Plato's Laws: Force and Truth in Politics

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Gregory Recco and Eric Sanday (eds.), Plato's Laws: Force and Truth in Politics, Indiana University Press, 2013, 248pp., ISBN 9780253001825.

Reviewed by Antony Hatzistavrou, University of Hull


Recent years have seen a revival of interest in Plato's Laws. A comprehensive study of the political philosophy of the dialogue has been published (Christopher Bobonich's Plato's Utopia Recast), an excellent collection of essays as part of Cambridge Critical Studies Series has also appeared, and a new translation for the Cambridge Texts in the History of Political Thought series is currently being prepared for publication. Recco and Sanday's edited volume is part of this developing interest in the study of Plato's last dialogue.

The study of the Laws is a rather challenging scholarly enterprise for at least two reasons. The first is that the structure of the dialogue is unclear and its dialectic difficult to follow. There are gaps, unexpected shifts in discussion, sudden digressions and unfinished arguments. The second reason relates to the place of the dialogue in the context of Plato's political philosophy as a whole and more specifically its relation to the other two main 'political' dialogues of Plato, the Republic and the Statesman. Does it continue a coherent political project or does it mark a late shift in Plato's thought about the organisation of political affairs? For example, does the authoritarianism of the Republic and the Statesman survive unhindered or is it tamed or even abandoned? Readers of Recco and Sanday's collection will find scholarly attempts to grapple both with the structure of the Laws and with its overall political message.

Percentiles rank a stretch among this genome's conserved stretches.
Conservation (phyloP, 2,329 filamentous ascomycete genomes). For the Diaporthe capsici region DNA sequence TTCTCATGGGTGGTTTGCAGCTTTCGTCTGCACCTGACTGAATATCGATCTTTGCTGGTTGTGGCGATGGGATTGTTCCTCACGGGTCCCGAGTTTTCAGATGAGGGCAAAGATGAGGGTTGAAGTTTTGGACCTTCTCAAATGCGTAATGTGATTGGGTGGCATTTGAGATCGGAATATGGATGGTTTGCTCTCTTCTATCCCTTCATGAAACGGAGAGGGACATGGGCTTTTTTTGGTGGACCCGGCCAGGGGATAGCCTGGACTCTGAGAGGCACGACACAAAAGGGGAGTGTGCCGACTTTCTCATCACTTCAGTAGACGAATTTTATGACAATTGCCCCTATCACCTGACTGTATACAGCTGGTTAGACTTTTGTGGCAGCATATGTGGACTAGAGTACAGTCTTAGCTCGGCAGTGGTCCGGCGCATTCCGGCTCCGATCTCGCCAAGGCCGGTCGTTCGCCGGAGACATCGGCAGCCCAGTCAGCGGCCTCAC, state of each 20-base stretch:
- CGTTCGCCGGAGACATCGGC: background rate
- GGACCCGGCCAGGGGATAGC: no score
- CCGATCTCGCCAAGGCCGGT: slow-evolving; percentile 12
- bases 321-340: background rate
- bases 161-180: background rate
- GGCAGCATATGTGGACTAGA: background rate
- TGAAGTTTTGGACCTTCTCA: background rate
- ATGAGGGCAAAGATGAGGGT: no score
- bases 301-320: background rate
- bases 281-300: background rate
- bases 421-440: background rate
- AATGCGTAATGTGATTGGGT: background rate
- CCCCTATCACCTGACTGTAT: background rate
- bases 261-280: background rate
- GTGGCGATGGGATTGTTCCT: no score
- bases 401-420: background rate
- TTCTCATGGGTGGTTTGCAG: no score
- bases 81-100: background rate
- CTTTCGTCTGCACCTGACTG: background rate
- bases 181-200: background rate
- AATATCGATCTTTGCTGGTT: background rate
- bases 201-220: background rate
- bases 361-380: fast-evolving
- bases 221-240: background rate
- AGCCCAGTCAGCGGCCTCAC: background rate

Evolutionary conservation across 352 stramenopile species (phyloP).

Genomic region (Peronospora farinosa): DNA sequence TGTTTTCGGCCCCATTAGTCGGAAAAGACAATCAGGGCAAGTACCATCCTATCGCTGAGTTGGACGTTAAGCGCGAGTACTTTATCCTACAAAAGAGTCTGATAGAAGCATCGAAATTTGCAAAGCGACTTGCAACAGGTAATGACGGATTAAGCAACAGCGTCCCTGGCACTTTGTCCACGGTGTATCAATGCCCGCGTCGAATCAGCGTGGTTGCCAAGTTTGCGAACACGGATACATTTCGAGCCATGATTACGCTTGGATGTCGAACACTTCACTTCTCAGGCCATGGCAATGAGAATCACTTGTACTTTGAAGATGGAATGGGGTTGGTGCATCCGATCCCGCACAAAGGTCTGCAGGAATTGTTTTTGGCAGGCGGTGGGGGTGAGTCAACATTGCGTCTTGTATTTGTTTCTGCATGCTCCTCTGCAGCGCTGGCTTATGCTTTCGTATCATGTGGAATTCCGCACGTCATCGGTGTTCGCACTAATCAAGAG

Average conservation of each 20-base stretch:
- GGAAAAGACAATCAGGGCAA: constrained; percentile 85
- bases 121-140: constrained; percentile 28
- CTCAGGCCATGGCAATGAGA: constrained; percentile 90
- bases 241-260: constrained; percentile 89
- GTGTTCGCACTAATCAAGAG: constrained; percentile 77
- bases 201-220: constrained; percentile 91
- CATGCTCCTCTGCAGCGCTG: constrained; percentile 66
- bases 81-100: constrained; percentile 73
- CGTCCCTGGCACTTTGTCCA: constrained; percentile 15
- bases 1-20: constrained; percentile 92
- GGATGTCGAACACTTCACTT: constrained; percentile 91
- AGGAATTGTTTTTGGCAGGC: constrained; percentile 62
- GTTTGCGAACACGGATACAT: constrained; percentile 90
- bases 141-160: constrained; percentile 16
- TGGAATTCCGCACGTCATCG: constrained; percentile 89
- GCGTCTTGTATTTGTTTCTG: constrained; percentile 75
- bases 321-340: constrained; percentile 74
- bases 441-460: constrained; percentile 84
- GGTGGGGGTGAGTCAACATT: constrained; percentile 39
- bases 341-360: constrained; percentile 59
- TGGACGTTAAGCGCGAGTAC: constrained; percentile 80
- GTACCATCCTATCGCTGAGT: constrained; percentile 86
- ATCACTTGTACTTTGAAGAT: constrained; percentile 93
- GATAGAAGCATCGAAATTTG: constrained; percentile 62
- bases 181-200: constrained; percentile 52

The methodology or, say more loosely, the 'style' of this collection is somewhat difficult to properly characterize. It appears in a series of 'Studies in Continental Thought', edited by one of the contributors (John Sallis). Describing, however, its style as 'continental' is not particularly illuminating because it is not clear what 'continental' may signify in this context. One can say though that the emphasis is less on the extraction from the text of the Laws and study of philosophical arguments and more on the reconstruction of the internal dialectic of the dialogue and the development of its major 'themes'.

There are an introduction and fourteen essays, a bibliography and an index (though not an index of passages). The first two essays are classified as 'synopses' and provide brief surveys, the first of the structure of the dialogue and the second of its historical context. The other twelve essays are on individual books of the Laws (Book 4 is the focus of two essays while Books 11 and 12 are discussed in a single essay) and are labeled 'readings'. All the essays were written for the volume with the exception of Sara Brill's, parts of which were previously published.